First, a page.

Profit is defined as realized revenues less the costs associated with the income in a given period (Hamidu, 2013). Profit information is important to existing and potential investors because profit is an indicator of good corporate prospects in the future; if a company’s profit increases, then existing or potential investors will be more willing to buy shares in the company. However, it is not possible to predict whether the profit obtained by accompany will increase or decrease. The circumstances under which the profits rise or fall each year is known as profit growth. Salvatore (2001) states that high profits are a sign that consumers want more industry output. Profit can provide an important signal for the relocation of community resources as a reflection of changes in consumer tastes and demand over time.

Development of Hypotheses

Any credit problems a company has are detected using a technique involving the NPL ratio. Such problems can be in the form of doubtful or unsuccessful loans. If the NPL ratio of a firm is high, it can be interpreted that it has low loan quality, as evidenced by the large number of unsuccessful loans. Such a condition leads to a high rate of loan failure, which in turn has a negative impact on the company's ability to gain profits (Brock & Rojas, 2000). Therefore, the first hypothesis is as follows:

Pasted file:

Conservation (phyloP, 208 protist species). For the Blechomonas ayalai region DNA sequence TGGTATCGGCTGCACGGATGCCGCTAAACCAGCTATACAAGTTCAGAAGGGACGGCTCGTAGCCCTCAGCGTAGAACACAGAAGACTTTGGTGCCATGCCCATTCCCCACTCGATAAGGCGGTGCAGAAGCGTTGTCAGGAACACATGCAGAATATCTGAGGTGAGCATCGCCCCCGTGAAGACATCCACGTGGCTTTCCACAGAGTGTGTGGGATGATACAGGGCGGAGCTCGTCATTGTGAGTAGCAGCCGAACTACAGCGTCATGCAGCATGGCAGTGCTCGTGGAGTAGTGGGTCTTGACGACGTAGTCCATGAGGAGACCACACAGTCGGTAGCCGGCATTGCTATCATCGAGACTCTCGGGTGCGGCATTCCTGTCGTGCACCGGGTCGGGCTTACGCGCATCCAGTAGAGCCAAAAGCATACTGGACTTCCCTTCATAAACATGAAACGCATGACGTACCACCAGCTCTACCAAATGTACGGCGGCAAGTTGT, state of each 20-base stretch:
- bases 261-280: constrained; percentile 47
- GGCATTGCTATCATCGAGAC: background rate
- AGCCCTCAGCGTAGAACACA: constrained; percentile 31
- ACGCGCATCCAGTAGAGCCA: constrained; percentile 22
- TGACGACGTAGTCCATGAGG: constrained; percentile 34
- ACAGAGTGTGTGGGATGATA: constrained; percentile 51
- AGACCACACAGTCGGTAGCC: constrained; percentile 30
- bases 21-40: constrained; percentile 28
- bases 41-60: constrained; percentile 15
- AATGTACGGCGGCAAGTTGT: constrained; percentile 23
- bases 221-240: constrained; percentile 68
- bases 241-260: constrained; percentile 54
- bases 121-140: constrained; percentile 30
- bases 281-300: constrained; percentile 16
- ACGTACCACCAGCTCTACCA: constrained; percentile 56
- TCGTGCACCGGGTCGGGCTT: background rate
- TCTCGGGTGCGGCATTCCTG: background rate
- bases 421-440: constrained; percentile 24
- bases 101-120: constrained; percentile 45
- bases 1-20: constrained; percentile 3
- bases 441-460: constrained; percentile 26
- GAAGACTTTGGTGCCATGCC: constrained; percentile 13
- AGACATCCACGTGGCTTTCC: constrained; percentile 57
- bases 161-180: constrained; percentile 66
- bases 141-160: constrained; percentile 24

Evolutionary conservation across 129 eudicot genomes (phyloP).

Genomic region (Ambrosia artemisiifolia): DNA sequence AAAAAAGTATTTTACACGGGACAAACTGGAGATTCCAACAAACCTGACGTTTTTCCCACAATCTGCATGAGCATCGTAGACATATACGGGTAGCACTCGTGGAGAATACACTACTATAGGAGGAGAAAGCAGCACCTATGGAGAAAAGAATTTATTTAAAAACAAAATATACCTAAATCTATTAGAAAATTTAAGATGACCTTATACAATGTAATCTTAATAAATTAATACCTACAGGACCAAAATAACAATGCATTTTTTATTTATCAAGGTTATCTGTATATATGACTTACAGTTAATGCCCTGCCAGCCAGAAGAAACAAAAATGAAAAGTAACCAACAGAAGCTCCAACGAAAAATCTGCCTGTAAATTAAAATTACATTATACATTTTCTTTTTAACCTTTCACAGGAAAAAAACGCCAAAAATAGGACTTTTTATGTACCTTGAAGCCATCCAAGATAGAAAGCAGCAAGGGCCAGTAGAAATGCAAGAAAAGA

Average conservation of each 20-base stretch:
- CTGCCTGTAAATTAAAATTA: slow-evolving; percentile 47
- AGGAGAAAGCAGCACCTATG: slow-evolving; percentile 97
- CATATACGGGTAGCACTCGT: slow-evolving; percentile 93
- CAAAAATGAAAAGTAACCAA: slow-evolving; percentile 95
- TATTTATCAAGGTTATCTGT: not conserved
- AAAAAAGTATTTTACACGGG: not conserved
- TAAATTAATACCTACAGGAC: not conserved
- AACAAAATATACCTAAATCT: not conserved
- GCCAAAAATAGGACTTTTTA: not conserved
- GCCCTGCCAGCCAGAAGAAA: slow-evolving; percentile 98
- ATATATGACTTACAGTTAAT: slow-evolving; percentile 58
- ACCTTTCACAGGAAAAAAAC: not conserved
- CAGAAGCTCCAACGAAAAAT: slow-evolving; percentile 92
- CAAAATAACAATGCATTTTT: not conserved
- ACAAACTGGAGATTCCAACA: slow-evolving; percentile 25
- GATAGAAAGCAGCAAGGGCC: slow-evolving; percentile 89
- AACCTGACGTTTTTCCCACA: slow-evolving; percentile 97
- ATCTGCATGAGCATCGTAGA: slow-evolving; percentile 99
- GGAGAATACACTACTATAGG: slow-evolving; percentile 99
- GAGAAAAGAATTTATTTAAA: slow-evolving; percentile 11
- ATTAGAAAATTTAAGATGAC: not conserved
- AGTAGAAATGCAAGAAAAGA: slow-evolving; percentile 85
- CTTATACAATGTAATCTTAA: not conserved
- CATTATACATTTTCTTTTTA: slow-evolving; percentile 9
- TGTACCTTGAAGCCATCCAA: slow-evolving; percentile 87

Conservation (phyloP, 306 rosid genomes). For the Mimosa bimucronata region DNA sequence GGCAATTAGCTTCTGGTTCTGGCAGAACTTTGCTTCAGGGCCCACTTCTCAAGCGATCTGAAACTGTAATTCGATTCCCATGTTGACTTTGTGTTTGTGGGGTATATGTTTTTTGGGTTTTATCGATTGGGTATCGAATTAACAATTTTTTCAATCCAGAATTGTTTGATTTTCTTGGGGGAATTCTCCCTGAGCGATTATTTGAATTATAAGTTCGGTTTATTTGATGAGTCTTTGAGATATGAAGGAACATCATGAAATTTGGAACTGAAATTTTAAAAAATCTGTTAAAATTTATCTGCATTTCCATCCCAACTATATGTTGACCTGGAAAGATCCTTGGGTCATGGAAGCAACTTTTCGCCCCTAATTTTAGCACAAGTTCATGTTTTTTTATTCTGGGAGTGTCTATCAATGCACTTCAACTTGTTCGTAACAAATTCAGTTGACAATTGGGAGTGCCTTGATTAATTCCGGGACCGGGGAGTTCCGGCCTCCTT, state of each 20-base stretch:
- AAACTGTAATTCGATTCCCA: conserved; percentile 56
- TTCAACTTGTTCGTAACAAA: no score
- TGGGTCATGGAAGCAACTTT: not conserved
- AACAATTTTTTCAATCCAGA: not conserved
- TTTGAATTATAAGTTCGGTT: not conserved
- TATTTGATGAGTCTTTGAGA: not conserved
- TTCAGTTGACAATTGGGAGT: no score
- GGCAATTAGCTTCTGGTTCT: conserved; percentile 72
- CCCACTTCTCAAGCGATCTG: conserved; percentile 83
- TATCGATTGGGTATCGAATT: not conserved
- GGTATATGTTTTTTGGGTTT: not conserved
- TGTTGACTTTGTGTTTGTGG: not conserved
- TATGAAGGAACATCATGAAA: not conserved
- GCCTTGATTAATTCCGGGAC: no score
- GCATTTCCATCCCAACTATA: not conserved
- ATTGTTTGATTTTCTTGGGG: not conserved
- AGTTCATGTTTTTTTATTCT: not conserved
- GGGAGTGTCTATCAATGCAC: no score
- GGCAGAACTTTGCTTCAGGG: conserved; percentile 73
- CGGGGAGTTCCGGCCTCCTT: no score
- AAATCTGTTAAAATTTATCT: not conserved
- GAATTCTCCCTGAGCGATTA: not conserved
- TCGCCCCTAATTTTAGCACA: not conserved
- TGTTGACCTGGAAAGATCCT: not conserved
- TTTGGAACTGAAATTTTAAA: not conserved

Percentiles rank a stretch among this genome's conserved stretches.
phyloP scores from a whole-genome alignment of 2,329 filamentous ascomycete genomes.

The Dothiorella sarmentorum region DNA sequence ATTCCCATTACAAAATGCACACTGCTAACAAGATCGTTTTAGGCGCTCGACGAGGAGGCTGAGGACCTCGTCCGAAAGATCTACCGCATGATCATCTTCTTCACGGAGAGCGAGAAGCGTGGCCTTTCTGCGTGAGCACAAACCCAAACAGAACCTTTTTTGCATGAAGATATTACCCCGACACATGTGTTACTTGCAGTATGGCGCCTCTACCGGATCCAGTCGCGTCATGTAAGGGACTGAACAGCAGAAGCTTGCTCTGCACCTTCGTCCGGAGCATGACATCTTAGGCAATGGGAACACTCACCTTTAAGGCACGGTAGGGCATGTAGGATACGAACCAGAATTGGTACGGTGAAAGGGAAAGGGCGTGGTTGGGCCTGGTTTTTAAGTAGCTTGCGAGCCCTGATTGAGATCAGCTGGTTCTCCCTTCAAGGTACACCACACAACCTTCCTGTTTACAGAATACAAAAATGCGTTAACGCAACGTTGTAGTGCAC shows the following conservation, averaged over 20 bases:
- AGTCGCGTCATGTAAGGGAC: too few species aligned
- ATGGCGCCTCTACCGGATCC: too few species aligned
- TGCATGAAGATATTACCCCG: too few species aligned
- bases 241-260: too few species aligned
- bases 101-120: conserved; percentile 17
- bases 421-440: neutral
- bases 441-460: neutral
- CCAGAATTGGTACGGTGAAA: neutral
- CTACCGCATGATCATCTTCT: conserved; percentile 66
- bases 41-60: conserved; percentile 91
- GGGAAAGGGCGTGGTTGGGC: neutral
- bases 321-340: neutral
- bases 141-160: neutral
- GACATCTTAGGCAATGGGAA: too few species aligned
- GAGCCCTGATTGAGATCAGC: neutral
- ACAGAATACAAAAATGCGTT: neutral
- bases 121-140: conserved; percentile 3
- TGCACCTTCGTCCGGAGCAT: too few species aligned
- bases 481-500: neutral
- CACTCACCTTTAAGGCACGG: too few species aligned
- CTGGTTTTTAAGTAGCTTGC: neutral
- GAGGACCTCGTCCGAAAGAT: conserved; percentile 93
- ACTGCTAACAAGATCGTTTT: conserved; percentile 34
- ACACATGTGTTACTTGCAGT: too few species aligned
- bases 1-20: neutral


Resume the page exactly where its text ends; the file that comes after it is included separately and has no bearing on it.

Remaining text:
H1: Risk Profile has a negative effect on profit growth.

ROA is used to measure the ability of bank management to obtain profit generated from the total assets of the bank concerned. In other words, ROA reflects a company's effectiveness in optimizing its assets. The greater the profit generated, the higher the ROA, and therefore the more effective the company is optimizing its assets. High profitability is the goal of every bank, so it is important that profitability be measured accurately. Moreover, the results of research conducted by Fathoni (2012), and Prasetyo et al. (2016) have shown that ROA has a positive influence on the profit growth of banking companies listed in IDX. So, the second proposed hypothesis is as follows:

H2: Earnings have a positive effect on profit growth.

The implementation and management of GCG emphasizes the importance of the shareholder’s right to obtain accurate information in a timely manner. This reflects a company's obligation to disclose all financial performance information accurately, punctually and transparently. Therefore, public or closed companies should view GCG not as a mere accessory, but as an effort to improve financial performance and corporate value (Tjager, 2003). According to Bruno & Claessens (2004), improving corporate governance will have a positive effect on the company's performance. Thus improving the management of GCG will have a positive effect on corporate profit, as one measure of company performance. So, the third proposed hypothesis is as follows: